Jurgen Klopp’s arrival at Liverpool has been greeted with much acclaim by Liverpool fans. Based on his record in the Bundesliga it is clear to see why he was the clear favourite. Indeed, as soon as he announced his decision to leave Dortmund halfway through last season there was only one likely destination. Klopp had expressed his desire to manage in the Premier League. Chelsea are not going to let Mourinho go (or weren’t last season). Manchester City have their eyes on Guardiola as Pellegrini’s replacement. Arsene Wenger will never be replaced (as fourth place is like winning the league)… and Manchester United opted for an old head (and old tactics) with Van Gaal, meaning Klopp’s style will be too greater shift when he does retire, or gets pushed out after failing to win anything in three years. Rodgers knew he was walking a tightrope and except for Klopp’s desire to have a sabbatical, would have been replaced in the summer.
Even the Twittersphere was full of positivity for Klopp’s appointment. There was genuine disappointment amongst other Premiership fans, that Klopp was now Liverpool manager and ultimately their ‘soon-to-be’ figure of hate.
Klopp appears to be the perfect appointment. Whereas Rodgers was a bold move by the Fenway Group, giving a young, talented British manager a chance at the highest level, he had no winning pedigree, no trophies. What Klopp achieved at Dortmund mirrors what Liverpool require. He took a Dortmund team that had fallen from greatness and despite not having the financial power of Bayern (replace with the big four in England) he transformed them into Bundesliga winners on two occasions and a force to be reckoned with in Europe. His much lauded philosophy, to play high-octane, attractive football, was one of the major contributing factors in changing how Barcelona, their wannabees, and Guardiola’s new team, adapted their Tiki Taca style. Klopp, along with Joachim Low and Klinsmann, were part of a new breed of German coaches that changed the entire philosophy of a nation’s playing style after dismal performances in two European Championships (2000 and 2004). In doing so, they have managed World Champions, League winners and helped develop genuine world class footballers.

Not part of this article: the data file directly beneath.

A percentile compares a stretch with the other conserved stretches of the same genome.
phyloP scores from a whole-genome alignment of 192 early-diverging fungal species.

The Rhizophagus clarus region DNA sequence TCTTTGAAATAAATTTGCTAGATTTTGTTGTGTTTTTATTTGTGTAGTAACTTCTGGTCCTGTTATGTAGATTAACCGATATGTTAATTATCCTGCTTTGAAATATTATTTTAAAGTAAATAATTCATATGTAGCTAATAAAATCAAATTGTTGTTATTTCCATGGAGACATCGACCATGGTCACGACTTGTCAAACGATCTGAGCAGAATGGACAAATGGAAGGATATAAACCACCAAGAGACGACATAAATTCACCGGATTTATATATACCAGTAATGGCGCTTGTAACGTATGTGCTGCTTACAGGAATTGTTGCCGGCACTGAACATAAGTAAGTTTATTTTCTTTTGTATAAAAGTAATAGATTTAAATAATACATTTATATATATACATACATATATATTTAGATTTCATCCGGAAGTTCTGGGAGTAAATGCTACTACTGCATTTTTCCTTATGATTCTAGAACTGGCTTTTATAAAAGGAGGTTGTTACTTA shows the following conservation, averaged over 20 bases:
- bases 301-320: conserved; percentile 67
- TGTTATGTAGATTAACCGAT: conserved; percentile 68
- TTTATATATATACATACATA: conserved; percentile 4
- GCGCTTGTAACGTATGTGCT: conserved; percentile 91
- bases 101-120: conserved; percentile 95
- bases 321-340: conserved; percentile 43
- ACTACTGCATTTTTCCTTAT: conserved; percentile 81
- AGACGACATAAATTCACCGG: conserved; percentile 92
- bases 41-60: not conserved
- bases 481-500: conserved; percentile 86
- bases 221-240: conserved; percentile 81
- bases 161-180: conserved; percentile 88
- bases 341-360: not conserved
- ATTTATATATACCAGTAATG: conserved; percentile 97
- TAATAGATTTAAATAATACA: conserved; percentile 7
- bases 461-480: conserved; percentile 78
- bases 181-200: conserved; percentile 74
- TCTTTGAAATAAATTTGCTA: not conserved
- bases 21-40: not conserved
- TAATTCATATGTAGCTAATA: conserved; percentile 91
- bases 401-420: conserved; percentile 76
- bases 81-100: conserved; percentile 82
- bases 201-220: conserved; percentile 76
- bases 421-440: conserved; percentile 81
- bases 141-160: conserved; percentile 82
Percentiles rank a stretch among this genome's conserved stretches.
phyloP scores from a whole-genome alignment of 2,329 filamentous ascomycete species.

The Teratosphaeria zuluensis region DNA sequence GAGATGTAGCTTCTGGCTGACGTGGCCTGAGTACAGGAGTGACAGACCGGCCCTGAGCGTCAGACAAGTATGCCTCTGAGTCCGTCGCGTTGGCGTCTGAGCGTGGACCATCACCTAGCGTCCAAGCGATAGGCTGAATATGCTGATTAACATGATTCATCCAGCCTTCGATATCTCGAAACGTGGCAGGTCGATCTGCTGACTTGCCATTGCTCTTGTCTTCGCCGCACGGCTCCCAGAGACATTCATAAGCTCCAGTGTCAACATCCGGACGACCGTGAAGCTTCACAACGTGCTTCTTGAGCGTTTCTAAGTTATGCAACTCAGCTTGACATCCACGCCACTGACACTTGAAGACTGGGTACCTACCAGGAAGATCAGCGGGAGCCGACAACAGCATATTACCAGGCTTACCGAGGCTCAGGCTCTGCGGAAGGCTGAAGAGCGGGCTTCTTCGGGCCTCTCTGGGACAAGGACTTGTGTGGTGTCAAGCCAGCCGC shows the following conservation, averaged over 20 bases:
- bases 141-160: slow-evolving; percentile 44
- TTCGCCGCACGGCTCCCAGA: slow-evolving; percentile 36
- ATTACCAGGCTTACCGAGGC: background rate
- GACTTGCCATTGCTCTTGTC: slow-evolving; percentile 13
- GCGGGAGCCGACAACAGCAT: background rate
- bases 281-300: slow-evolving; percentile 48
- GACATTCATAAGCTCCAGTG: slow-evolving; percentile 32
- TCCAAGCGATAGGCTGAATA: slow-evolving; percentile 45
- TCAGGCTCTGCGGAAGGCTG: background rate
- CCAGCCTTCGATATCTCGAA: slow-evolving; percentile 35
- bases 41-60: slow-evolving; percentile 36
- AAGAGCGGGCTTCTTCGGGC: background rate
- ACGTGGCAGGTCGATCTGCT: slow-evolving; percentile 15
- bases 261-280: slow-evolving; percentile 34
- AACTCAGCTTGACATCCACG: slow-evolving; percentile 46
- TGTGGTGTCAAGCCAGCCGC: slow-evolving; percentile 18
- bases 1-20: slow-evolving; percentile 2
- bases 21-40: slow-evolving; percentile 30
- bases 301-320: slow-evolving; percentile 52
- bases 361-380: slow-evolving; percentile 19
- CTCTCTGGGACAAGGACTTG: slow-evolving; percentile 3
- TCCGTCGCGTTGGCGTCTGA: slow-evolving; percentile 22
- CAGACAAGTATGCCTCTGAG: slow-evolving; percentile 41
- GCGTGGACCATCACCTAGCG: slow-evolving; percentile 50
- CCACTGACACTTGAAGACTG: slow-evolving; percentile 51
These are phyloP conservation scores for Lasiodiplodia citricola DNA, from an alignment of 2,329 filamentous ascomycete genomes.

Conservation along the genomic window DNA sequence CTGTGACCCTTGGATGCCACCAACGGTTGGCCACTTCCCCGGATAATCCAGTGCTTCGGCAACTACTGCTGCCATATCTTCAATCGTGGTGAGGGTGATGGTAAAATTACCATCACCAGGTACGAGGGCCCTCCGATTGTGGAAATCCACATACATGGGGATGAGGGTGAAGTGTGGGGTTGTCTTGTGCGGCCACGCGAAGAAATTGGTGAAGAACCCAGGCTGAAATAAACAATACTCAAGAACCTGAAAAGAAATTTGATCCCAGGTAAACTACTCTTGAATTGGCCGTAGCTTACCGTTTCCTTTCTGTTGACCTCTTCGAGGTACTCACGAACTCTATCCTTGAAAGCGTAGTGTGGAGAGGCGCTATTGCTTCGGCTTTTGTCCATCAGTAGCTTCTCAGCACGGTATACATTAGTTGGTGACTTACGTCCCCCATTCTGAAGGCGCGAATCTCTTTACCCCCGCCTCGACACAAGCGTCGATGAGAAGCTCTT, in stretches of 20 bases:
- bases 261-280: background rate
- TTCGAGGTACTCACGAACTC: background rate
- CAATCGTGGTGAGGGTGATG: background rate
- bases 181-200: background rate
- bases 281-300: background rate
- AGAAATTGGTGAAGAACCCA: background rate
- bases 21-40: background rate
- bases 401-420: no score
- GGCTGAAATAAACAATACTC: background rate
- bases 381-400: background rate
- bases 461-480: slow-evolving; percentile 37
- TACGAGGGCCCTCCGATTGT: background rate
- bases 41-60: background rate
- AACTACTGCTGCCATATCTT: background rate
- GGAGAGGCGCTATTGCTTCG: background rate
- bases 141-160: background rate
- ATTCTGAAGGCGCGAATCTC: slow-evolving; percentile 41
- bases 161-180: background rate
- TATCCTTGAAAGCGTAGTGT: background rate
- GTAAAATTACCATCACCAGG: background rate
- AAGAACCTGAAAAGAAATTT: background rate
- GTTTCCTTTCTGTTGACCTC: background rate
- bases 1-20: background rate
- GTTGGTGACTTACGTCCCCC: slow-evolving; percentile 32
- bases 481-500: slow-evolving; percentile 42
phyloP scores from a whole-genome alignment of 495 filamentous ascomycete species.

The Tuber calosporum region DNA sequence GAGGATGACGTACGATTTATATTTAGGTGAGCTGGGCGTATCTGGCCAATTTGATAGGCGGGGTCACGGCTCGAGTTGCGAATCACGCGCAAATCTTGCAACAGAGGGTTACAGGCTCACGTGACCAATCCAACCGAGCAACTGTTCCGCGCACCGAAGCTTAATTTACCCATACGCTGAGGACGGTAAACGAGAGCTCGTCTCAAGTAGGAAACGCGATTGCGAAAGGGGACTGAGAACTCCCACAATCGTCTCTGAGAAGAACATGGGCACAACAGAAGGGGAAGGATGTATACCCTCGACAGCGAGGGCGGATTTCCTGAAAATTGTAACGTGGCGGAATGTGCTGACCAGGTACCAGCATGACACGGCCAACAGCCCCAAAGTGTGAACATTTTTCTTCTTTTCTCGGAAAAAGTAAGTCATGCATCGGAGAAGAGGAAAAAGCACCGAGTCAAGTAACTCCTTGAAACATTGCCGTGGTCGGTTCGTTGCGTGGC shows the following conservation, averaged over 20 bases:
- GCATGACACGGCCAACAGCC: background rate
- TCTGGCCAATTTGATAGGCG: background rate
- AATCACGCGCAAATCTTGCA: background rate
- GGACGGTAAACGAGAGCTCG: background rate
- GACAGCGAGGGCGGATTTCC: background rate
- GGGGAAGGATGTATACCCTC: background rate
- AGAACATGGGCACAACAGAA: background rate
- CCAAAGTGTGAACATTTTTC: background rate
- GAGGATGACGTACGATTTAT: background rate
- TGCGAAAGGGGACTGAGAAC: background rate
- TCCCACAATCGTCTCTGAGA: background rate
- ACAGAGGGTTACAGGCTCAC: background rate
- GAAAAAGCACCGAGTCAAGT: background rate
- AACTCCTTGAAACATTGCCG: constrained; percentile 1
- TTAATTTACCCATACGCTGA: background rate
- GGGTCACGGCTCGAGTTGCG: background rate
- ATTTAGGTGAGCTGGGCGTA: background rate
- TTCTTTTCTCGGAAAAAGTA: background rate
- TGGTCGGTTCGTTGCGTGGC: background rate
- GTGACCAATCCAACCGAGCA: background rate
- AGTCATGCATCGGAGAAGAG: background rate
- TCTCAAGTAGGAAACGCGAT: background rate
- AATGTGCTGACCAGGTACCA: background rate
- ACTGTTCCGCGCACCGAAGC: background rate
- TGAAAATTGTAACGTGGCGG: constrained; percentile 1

In contrast, Britain’s new breed of coaches are yet to hit those same dizzy heights; Rodgers, Lambert, Sherwood, Pearce and Southgate.
Liverpool and their fans welcome a German manager to the helm for the first time. If you cast your mind back to the defensive and deconstructive approach associated with German football, the thought of that would have left the Kop aghast, but it shows how much Klopp, and his compatriots, have done for the modern game, that the 48-year-old is heralded as the saviour, and the perfect match, for a club recognised across the world as one of the leaders in attacking, attractive football.